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Exercising DHash with Distributed Backup: 

Exercising DHash with Distributed Backup Robert Morris Frans Kaashoek, David Karger, Russ Cox, Frank Dabek, Emil Sit, Josh Cates, Jacob Strauss, James Robertson http://pdos.lcs.mit.edu/chord MIT Laboratory for Computer Science

Backup Characteristics: 

Backup Characteristics Full dump only once ever Then just incremental snapshots Dump reads a lot, to verify old blocks Data caching isn’t very useful Mostly bulk data movement Archived snapshots are on-line So interactive read also matters

What do we deserve?: 

What do we deserve? Throughput: Same as one TCP? N TCPs? Use window of RPCs to cover latency Lookup latency: very cheap w/ proximity Read latency (w/ k copies): max / 2k Write latency: max

Initial Performance: 

Initial Performance Bulk read: 50 kbytes/second Bulk write: 10 kbytes/second 90 nodes, Planetlab + RON 5 replicas of each block

What went wrong?: 

What went wrong? Forced to talk to the predecessor Fetch from replica closest to predecessor Replicas are large, so puts were slow Unified congestion window Mimiced single TCP increase/decrease Worst-case timeouts, no fast retransmit

Old Chord/DHash: 

Old Chord/DHash (key) predecessor, returns successor list replicas on successors 1. 4. 3. 2. originator

Solutions: 

Solutions 7-of-14 coding w/ IDA, not replication Maintain proximity to originator Avoid predecessor, or any particular node Fetch data from nodes close to originator Predict better RPC timeouts Key tool: synthetic coordinates

Vivaldi Synthetic Coordinates: 

Vivaldi Synthetic Coordinates Each node estimates its own position Position = (x,y): 'synthetic coordinates' x and y units are time (milliseconds) Distance predicts network latency Key point: predict w/o pinging first Like GNP, but no landmarks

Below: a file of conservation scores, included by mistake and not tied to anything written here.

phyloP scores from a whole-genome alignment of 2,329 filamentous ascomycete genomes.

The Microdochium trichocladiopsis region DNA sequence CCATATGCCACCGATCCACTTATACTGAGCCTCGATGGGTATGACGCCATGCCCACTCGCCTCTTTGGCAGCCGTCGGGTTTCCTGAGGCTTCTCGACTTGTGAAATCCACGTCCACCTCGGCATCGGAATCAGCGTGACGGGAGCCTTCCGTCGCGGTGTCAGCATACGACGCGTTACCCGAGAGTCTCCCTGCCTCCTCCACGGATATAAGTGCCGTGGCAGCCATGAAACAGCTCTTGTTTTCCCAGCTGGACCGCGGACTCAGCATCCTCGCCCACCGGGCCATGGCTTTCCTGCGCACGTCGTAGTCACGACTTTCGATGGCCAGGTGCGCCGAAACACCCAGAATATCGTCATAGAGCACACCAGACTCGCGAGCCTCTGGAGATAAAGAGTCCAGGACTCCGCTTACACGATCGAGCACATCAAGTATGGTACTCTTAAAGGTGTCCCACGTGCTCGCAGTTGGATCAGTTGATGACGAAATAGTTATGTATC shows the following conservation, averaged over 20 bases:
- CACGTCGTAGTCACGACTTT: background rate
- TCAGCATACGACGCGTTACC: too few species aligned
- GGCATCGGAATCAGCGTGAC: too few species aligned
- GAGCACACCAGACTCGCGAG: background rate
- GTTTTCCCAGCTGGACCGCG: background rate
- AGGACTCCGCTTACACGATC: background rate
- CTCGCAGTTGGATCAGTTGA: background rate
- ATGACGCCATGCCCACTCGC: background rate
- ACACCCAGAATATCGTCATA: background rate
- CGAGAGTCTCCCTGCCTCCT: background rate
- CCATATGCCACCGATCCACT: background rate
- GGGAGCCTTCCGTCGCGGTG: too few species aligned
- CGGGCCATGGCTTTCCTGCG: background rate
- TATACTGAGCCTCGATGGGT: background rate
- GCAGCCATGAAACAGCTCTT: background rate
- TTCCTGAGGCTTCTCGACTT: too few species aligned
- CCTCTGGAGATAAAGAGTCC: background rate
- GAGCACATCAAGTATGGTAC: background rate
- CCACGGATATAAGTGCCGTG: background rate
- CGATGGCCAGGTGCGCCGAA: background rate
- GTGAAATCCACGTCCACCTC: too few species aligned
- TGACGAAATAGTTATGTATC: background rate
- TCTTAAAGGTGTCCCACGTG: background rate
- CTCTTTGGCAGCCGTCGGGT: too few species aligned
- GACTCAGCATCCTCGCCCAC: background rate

Vivaldi synthetic coordinates: 

Vivaldi synthetic coordinates Each node starts with a random incorrect position 0,1 1,2 2,3 3,0

Vivaldi synthetic coordinates: 

Vivaldi synthetic coordinates Each node starts with a random incorrect position 2 ms 1 ms 2 ms 1 ms Each node 'pings' a few other nodes to measure network latency (distance) A B

Vivaldi synthetic coordinates: 

Vivaldi synthetic coordinates Each node starts with a random incorrect position Each node 'pings' a few other nodes to measure network latency (distance) 2 1 2 1 Each nodes 'moves' to cause measured distances to match coordinates

Vivaldi synthetic coordinates: 

Vivaldi synthetic coordinates Each node starts with a random incorrect position Each node 'pings' a few other nodes to measure network latency (distance) 2 1 2 1 Each nodes 'moves' to cause measured distance to match coordinates

Vivaldi in action: 

Vivaldi in action Execution on 86 PlanetLab Internet hosts Each host only pings a few other random hosts Most hosts find useful coordinates after a few dozen pings

Vivaldi predicts latency well: 

Vivaldi predicts latency well

New lookup+fetch: 

New lookup+fetch 1. 3. 2. API: lookup(k, m) returns first m successors of k Stops when successor list overlaps m C’s successor list A G F E D C B

Vivaldi helps decrease DHash fetch times: 

Vivaldi helps decrease DHash fetch times 77 PlanetLab + 18 RON nodes Fundamental limit about 100 ms?

DHash throughput: 

DHash throughput Berkeley Throughput (kbytes/second) Mazu NYU Australia

Conclusions: 

Conclusions Unclear what 'fair' throughput is vs TCP Main latency costs: Data is not likely to be close Last steps of lookup are expensive Need latency predictions to as-yet unknown nodes Synthetic coordinates are useful in many ways http://pdos.lcs.mit.edu/chord

Vivaldi vs. network coordinates: 

Vivaldi vs. network coordinates Vivaldi’s coordinates match geography well over-sea distances shrink (faster than over-land) orientation of Australia and Europe is 'wrong'

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